Enzyme Function

Enzyme Function

  • Globular proteins that act as biological catalysts
  • Speed up chemical reactions that would normally be slow at cell temperature
  • Precise 3-D shape includes a depression surface; active site
  • Amino acids involved on active site whilst other remain 3-D shape


Lock and Key theory:

  • The molecule (substrate) must have a specific, complimentary shape, to fit into the active site.
  • Substrate forms temporary bonds with amino acids of the active site to create an enzyme-substrate complex
  • Enzyme holds the substrate so that they react more quickly
  • When reaction has finished, the products are released, leaving the enzyme unchanged


Induced Fit theory:

  • Active site is flexible
  • When the substrate (s) enter the active site the enzyme changes shape slightly
  • When reaction finishes and the enzyme returns to its normal shape
  • Only a specific substrate will induce the change in shape of an enzyme’s active site


Activation Energy:

  • To convert substances into products bonds must change (within and between molecules)
  • Breaking chemical bonds requires energy to start the reaction – activation energy
  • Heating a substrate or using an enzyme would give this energy
  • Heat agitates atoms that become unstable and start the reaction
  • Enzymes reduce the time this process takes


  • The specific shape of the enzyme and the substrate is such that electrically charged groups on their surfaces interact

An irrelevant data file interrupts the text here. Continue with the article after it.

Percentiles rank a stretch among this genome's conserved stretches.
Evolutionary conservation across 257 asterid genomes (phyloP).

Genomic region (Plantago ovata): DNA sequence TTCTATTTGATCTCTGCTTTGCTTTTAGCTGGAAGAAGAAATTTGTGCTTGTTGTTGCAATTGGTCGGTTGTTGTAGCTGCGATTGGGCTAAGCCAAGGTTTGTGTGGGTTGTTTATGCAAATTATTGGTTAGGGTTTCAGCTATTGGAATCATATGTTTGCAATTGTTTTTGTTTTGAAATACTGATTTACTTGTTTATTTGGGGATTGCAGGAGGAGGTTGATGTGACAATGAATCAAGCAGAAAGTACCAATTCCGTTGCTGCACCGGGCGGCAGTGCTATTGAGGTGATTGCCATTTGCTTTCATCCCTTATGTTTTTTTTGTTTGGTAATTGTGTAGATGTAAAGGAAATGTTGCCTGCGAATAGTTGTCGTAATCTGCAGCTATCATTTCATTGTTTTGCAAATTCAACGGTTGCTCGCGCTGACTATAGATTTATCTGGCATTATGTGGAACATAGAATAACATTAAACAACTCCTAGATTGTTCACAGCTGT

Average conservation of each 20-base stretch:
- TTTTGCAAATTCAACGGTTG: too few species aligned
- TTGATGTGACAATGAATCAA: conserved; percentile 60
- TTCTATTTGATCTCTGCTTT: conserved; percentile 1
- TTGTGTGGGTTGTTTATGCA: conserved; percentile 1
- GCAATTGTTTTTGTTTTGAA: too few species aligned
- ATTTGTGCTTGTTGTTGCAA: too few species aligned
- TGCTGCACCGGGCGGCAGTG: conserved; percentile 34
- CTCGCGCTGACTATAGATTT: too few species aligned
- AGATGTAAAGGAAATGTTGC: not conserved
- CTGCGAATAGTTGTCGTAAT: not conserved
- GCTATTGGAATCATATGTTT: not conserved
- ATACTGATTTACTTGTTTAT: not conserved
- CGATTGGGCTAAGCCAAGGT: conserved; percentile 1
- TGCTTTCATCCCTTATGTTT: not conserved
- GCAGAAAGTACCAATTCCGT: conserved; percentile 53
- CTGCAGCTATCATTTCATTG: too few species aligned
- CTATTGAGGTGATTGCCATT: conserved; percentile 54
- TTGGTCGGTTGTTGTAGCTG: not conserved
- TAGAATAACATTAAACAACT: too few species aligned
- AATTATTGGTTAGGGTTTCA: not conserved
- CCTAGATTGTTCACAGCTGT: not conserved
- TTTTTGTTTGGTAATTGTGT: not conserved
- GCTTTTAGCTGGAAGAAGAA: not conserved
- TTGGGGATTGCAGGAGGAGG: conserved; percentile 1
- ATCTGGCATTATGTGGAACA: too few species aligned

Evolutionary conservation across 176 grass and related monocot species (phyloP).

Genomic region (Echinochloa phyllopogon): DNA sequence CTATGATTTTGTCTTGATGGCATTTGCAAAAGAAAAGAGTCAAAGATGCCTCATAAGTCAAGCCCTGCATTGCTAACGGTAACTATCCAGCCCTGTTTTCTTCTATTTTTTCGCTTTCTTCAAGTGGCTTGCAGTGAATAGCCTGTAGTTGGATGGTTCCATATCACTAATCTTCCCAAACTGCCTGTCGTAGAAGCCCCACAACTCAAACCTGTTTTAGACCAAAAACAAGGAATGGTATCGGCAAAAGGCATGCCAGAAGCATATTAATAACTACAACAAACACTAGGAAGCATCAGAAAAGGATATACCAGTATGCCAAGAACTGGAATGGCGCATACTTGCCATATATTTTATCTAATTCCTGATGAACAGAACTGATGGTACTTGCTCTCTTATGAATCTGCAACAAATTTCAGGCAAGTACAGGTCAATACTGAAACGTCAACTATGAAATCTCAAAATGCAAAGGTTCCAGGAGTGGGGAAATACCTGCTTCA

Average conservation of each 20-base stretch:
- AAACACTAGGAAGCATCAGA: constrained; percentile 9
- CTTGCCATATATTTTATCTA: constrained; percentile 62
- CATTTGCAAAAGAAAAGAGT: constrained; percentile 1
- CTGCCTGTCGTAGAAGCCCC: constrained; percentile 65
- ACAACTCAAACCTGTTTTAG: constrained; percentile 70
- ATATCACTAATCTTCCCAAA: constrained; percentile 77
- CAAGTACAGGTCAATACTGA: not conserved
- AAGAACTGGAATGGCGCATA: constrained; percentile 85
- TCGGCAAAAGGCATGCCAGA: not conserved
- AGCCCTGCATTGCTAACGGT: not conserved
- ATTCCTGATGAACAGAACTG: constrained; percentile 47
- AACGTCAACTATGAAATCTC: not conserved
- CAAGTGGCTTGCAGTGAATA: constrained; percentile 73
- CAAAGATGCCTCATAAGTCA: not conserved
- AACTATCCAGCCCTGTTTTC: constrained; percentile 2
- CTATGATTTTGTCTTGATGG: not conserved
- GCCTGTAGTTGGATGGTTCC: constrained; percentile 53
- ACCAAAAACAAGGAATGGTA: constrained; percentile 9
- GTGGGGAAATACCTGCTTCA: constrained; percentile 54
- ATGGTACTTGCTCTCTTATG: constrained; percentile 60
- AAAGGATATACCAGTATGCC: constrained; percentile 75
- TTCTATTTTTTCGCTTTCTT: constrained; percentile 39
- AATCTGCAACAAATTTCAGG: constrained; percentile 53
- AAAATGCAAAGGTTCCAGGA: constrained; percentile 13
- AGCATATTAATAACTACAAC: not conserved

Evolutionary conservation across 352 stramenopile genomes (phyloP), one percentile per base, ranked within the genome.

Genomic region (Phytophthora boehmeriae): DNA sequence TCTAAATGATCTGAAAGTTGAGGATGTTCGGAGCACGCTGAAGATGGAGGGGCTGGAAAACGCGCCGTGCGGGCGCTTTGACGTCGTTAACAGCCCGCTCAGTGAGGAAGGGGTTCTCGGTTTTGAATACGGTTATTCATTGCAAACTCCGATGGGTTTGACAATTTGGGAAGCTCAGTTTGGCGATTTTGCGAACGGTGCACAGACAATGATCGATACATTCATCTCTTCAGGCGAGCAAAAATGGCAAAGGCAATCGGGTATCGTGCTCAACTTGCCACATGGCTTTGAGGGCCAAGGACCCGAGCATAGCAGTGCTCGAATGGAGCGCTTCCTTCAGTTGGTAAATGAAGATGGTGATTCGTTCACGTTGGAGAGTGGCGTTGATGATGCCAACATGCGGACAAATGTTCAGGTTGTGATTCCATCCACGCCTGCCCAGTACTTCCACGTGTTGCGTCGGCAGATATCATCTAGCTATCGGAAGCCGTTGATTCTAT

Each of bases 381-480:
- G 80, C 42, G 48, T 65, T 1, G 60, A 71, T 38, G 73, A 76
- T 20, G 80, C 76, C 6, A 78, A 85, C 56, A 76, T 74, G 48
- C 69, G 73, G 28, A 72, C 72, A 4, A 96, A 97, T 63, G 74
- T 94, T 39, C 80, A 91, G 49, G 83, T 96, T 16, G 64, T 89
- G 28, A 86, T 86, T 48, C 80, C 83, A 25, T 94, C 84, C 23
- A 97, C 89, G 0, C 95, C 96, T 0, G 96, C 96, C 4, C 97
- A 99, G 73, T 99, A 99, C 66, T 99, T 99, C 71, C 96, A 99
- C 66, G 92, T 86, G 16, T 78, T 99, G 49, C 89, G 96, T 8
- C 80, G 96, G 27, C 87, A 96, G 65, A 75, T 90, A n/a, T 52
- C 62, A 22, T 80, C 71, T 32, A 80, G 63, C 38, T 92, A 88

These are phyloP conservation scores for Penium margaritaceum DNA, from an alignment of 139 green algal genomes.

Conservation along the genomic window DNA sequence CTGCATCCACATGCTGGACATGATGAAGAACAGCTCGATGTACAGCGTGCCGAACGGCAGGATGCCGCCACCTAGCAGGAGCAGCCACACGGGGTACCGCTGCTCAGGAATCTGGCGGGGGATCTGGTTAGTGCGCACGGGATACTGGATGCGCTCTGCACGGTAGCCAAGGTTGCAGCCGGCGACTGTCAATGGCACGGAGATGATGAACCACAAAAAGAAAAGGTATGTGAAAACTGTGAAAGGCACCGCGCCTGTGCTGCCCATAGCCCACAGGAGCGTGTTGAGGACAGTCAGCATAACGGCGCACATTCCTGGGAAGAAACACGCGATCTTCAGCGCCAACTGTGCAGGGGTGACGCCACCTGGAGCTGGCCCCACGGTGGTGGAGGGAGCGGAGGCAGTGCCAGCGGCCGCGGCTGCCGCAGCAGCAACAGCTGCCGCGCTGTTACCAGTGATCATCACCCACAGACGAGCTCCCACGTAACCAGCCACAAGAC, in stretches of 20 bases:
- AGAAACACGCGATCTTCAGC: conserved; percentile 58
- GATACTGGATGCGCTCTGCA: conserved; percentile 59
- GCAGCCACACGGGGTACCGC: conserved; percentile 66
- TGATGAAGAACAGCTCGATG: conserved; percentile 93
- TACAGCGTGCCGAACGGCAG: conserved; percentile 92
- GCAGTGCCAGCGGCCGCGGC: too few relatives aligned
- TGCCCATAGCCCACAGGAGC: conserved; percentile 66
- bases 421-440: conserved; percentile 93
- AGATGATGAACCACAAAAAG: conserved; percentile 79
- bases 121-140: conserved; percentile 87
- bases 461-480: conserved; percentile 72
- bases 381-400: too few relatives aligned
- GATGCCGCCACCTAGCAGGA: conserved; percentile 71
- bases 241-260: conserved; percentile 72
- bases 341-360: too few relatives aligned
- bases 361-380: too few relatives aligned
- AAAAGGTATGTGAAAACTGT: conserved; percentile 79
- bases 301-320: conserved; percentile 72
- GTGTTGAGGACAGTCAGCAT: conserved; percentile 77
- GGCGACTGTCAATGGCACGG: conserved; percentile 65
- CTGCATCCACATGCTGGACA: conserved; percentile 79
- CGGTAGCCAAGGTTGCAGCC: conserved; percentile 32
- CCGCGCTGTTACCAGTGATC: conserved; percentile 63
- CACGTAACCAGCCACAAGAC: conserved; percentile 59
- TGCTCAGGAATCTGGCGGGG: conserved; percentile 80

• Attraction of oppositely charged groups may distort the shape of the substrate and assist in breaking/making bonds
  • Sometimes the amino acids contain acidic side chains which may provide conditions favourable for the reaction
  • Substrate molecules are sometimes altered, not added to or broken down, these are isomerase enzymes


Intracellular Inside the cells
Extracellular Outside the cells
Catabolic Breaking down reactions
Anabolic Building up reactions



Finding rates of enzyme-controlled reactions:

  • Rate of reaction measured by: the quantity of substrate used or the quantity of product formed in a given time
  • The reaction will firstly occur quickly however as the substrate is used up there are fewer substrate molecules to bind with the enzyme and the reaction slows down
  • The rapid slope is the initial rate of reaction


Enzyme and Substrate concentration; rate of reaction:

  • Initial rate of reaction is directly proportional to the enzyme concentration because the more enzyme that is present the greater the number of active sites
  • It will continue in this linear fashion if there is an excess of substrate
  • Reaction can be limited by the enzyme if there is increased substrate concentrations but not enough active sites